Near-Term Pain Will Bring Aurora Cannabis Stock Long-Term Gains

Alongside the entire cannabis market, shares of Canadian cannabis producer Aurora Cannabis (NYSE:ACB) have tumbled over the past year amid persistent demand challenges in the legal Canadian market, snail-like legislation in the United States, cash burn issues and mounting concerns regarding valuation.

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It has been a perfect storm. Over the past 52 weeks, this perfect storm has caused ACB stock to lose more than 50% of its value.

Unfortunately for bulls, it doesn’t look like there is any relief from this selloff on the horizon. That is, looking out over the next three to six months, ACB stock will likely remain pressured by the same things which have dragged shares to all-time lows.

But, I remain bullish on ACB stock in the long haul, simply because this company has a realistic opportunity to be an important player in what projects as a multi-hundred billion dollar market in a decade. If that does happen, ACB stock will turn into a multi-bagger from current levels, making the risk-reward profile look quite attractive.

The investment implication? There’s a few. If you’re risk adverse, stay away from ACB stock all together. If you’re risk-seeking, wait for the tide to turn before buying the dip. Wait for persistent headwinds to disappear. Wait for secular tailwinds to show up. And, ultimately, wait for ACB stock to stop acting like a falling knife.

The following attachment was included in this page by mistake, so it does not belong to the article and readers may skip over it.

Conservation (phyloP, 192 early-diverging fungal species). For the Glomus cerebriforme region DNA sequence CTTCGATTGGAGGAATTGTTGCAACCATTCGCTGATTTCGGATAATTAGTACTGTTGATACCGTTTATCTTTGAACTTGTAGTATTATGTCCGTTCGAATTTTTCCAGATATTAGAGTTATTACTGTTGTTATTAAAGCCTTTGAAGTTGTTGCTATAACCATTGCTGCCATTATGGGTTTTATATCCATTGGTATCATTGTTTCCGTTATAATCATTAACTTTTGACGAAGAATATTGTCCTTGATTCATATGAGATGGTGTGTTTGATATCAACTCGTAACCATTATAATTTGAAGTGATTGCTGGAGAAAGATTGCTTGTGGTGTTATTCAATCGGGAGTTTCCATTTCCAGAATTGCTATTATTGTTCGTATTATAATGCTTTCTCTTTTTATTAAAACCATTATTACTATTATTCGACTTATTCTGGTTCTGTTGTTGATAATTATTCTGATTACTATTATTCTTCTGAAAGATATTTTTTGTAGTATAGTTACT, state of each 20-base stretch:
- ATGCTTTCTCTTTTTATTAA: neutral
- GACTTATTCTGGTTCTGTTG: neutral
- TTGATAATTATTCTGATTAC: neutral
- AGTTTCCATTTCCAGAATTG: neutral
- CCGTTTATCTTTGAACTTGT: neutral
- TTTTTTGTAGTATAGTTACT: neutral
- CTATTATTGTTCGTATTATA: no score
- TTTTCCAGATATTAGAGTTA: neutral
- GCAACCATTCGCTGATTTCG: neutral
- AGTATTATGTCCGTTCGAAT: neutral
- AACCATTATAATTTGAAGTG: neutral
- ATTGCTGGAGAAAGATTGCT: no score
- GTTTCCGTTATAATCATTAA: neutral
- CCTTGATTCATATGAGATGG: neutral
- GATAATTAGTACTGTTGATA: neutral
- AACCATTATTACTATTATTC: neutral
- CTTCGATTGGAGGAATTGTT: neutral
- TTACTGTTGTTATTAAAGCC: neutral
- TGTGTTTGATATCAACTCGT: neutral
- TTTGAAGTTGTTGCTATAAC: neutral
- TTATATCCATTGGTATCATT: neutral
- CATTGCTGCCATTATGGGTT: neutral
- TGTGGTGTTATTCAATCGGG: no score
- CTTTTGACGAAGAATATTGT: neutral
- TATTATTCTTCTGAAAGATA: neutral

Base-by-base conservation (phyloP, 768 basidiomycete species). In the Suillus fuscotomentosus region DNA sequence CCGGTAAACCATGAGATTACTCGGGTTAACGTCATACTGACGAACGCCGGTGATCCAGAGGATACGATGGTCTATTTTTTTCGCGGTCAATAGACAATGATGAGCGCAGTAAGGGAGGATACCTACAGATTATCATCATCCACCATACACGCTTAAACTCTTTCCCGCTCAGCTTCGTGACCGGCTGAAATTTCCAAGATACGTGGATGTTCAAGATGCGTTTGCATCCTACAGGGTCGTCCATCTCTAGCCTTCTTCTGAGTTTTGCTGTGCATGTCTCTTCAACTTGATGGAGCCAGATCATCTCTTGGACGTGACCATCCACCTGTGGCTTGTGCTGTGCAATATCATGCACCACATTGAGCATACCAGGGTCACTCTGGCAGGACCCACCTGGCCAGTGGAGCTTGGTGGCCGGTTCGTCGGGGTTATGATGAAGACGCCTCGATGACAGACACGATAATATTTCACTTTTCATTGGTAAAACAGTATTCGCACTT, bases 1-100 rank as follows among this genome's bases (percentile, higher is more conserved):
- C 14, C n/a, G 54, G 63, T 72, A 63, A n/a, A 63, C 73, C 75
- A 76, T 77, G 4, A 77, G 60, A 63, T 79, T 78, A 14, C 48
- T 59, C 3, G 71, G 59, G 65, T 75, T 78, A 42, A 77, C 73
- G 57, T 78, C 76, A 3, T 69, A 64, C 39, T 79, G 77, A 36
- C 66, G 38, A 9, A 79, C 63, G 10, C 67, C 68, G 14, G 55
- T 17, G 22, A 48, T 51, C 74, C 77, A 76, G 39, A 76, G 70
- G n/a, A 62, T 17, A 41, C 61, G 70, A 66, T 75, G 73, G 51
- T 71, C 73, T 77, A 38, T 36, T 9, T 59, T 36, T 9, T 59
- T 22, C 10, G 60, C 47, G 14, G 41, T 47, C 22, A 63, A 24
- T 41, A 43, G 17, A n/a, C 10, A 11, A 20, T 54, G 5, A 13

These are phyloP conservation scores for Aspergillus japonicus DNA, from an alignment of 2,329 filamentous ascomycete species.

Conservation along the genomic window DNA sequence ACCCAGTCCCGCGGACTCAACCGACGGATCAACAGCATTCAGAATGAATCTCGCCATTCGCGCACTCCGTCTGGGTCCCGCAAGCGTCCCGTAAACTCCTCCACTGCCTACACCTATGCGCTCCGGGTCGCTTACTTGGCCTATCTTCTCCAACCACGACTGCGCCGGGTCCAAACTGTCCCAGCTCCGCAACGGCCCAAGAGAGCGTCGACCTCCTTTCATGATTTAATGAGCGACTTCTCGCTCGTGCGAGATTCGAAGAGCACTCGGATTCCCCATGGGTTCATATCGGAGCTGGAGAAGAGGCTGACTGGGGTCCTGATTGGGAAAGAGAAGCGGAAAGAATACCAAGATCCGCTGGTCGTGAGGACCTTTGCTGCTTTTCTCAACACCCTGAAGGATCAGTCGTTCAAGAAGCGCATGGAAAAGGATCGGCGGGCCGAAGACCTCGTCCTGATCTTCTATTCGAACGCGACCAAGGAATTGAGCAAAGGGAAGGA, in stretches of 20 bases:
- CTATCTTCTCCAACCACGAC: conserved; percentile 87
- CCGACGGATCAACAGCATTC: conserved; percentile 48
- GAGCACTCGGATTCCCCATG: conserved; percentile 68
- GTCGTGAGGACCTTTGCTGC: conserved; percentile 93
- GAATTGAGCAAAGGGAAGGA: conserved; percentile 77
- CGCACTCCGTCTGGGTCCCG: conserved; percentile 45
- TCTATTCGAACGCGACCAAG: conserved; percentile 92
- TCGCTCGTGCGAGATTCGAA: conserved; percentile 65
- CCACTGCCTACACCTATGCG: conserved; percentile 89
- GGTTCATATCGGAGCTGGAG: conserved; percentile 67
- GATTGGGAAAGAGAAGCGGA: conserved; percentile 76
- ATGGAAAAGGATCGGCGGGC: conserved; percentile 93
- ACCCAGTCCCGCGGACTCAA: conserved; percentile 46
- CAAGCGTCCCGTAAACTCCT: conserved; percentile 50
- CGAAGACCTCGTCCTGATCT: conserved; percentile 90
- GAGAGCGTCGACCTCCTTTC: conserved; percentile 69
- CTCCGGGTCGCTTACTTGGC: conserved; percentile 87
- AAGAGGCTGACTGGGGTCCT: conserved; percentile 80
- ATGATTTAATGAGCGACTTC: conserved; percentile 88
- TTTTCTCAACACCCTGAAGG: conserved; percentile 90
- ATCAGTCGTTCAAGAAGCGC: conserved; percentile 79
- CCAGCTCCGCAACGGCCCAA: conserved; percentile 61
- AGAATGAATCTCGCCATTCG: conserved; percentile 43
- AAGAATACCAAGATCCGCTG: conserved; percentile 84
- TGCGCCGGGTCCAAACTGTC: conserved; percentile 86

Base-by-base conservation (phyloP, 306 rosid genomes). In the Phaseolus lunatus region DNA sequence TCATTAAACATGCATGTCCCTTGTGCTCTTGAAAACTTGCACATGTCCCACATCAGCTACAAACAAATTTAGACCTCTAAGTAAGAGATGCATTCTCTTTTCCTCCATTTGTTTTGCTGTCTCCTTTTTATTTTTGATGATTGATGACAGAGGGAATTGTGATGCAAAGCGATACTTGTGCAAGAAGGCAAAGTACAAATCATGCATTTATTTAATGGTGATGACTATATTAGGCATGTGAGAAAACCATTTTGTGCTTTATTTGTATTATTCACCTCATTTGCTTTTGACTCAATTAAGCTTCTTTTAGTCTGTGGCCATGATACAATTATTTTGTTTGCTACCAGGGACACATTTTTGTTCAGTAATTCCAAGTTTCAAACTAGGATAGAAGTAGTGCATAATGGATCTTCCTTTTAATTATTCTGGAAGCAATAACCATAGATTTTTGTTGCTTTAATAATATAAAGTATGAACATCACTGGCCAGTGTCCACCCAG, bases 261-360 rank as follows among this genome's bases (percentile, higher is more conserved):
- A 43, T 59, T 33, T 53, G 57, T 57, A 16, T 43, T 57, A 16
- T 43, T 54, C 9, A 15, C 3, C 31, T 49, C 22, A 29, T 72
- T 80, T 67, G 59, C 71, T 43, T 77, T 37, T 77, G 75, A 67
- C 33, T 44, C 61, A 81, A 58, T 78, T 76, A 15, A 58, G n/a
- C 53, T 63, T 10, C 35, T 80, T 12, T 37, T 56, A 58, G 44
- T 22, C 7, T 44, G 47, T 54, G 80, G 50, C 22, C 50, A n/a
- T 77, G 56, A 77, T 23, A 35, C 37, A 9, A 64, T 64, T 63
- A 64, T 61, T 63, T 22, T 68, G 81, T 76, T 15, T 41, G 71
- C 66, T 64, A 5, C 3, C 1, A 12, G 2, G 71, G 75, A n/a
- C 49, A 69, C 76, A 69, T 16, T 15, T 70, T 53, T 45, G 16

Then, and only after that, buy the dip in ACB stock. Until then, remain on the sidelines.

Aurora Cannabis Could Turn Into a Long-Term Winner

Despite the 50%-plunge in Aurora stock over the past year, I remain bullish on shares in the long haul for two very simple reasons.

First, the global legal cannabis market will be huge one day. What really matters here is that young consumers in developed economies consume cannabis almost as much as they drink alcohol. Cannabis consumption is on the rise while alcohol consumption is on the decline among those consumers.